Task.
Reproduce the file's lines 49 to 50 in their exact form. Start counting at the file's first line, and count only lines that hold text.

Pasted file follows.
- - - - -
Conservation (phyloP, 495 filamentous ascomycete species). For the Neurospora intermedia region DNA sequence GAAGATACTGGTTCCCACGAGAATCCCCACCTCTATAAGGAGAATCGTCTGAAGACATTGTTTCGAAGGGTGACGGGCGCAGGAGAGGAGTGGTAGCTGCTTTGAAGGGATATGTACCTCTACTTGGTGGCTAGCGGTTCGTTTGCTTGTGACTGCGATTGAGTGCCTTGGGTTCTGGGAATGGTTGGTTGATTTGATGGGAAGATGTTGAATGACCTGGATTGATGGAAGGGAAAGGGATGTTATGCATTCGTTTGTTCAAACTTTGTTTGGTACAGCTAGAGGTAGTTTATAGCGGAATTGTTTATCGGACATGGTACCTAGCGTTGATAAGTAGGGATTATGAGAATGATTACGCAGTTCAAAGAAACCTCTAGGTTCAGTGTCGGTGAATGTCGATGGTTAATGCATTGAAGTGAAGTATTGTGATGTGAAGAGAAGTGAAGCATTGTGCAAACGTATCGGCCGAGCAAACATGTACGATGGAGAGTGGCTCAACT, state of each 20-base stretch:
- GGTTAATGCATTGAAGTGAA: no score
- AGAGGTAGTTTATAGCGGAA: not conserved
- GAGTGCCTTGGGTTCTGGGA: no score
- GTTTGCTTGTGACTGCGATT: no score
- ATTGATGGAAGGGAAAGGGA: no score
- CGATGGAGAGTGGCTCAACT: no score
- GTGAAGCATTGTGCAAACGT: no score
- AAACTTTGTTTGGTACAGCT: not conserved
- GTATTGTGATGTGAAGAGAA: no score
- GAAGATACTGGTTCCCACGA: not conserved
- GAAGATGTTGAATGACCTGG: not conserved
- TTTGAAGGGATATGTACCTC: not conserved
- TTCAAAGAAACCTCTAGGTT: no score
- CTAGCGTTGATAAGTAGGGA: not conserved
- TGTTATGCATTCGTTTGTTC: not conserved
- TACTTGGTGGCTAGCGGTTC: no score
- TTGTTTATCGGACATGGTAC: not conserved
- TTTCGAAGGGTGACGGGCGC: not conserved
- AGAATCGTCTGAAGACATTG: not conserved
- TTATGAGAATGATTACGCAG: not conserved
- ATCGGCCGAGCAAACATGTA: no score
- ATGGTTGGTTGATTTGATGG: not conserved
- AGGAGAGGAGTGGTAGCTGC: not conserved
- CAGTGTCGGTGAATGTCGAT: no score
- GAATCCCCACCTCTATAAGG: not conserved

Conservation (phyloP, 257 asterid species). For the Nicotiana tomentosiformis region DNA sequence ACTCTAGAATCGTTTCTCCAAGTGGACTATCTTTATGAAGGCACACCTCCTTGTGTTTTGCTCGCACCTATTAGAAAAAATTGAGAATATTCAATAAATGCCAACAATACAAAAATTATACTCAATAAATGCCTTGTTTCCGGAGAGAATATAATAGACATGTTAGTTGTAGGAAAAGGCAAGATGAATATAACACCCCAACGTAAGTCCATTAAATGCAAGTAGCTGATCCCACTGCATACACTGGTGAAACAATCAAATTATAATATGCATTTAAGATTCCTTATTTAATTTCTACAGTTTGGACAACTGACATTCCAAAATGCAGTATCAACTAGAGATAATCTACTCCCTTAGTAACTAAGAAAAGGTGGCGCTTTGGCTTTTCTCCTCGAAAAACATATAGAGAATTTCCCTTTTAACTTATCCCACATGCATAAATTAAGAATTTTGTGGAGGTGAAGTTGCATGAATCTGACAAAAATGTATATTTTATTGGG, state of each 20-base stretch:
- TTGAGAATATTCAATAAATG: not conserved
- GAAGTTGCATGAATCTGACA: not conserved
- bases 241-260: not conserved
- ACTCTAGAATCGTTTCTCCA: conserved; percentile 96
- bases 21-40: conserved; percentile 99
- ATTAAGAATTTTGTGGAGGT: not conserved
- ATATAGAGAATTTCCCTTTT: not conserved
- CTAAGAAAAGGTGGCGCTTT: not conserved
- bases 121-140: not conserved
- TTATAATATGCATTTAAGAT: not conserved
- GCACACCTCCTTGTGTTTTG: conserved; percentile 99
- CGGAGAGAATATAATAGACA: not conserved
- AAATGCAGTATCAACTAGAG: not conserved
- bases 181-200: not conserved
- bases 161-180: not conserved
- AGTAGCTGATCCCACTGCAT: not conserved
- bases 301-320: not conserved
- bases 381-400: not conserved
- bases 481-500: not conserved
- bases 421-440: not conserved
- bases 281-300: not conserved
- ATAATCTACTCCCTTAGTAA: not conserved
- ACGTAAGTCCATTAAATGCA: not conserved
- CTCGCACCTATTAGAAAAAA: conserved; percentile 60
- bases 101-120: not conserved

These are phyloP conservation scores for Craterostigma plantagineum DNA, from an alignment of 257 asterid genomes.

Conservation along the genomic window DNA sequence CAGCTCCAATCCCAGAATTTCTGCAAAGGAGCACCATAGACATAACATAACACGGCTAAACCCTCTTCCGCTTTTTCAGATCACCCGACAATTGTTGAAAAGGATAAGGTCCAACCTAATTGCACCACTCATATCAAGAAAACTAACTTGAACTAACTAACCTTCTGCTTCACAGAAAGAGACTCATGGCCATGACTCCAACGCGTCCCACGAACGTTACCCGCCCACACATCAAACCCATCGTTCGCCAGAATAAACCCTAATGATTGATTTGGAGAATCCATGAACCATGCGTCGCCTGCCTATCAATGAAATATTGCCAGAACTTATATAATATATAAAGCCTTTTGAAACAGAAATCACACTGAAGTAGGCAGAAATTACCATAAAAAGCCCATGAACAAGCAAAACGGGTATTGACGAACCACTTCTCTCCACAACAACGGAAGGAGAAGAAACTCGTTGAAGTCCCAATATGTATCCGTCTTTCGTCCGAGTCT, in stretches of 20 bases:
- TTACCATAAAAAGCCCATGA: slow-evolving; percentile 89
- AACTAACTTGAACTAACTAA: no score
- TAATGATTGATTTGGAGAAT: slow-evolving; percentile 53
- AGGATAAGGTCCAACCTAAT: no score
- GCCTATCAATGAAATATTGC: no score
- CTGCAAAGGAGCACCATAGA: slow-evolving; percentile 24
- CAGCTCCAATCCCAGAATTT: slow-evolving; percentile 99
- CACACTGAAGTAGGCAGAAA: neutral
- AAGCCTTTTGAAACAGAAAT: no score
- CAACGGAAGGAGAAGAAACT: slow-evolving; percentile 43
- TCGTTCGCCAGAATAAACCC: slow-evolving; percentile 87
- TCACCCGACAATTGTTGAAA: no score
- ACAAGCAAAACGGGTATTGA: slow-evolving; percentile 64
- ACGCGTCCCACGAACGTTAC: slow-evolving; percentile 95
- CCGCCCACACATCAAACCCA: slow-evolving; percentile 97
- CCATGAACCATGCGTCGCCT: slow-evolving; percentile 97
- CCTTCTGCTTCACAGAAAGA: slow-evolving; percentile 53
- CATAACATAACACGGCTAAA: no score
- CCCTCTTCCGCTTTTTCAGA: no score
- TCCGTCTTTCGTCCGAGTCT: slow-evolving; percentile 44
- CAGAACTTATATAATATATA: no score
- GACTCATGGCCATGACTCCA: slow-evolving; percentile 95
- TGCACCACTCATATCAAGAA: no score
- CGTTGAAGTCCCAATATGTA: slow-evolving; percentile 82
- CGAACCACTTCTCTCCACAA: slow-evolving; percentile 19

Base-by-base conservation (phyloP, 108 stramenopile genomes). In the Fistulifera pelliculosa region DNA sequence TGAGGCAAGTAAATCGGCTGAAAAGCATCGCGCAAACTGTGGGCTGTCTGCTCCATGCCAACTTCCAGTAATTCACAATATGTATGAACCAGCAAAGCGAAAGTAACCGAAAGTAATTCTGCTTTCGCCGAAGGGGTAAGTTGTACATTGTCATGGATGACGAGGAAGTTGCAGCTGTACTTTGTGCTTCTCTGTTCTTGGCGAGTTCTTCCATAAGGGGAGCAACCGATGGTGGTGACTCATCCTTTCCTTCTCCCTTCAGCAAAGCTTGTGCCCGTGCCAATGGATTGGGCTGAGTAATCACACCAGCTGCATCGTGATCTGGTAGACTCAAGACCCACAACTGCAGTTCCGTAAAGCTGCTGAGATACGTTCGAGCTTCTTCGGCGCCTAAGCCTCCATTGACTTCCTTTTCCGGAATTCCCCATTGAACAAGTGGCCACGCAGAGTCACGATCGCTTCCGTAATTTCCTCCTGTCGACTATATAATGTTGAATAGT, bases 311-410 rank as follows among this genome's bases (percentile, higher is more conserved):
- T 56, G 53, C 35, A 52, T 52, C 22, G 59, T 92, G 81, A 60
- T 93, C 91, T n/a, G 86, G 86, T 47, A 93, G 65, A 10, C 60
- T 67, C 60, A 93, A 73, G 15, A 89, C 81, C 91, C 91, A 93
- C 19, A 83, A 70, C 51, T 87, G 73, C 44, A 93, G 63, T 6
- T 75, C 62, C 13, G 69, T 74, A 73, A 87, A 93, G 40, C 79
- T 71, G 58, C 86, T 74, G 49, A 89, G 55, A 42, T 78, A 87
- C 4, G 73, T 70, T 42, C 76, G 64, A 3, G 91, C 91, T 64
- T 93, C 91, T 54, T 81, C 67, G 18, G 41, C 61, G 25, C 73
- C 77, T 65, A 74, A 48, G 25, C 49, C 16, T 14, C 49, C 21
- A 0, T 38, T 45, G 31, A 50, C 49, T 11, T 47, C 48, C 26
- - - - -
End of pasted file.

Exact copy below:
- ATAATCTACTCCCTTAGTAA: not conserved
- ACGTAAGTCCATTAAATGCA: not conserved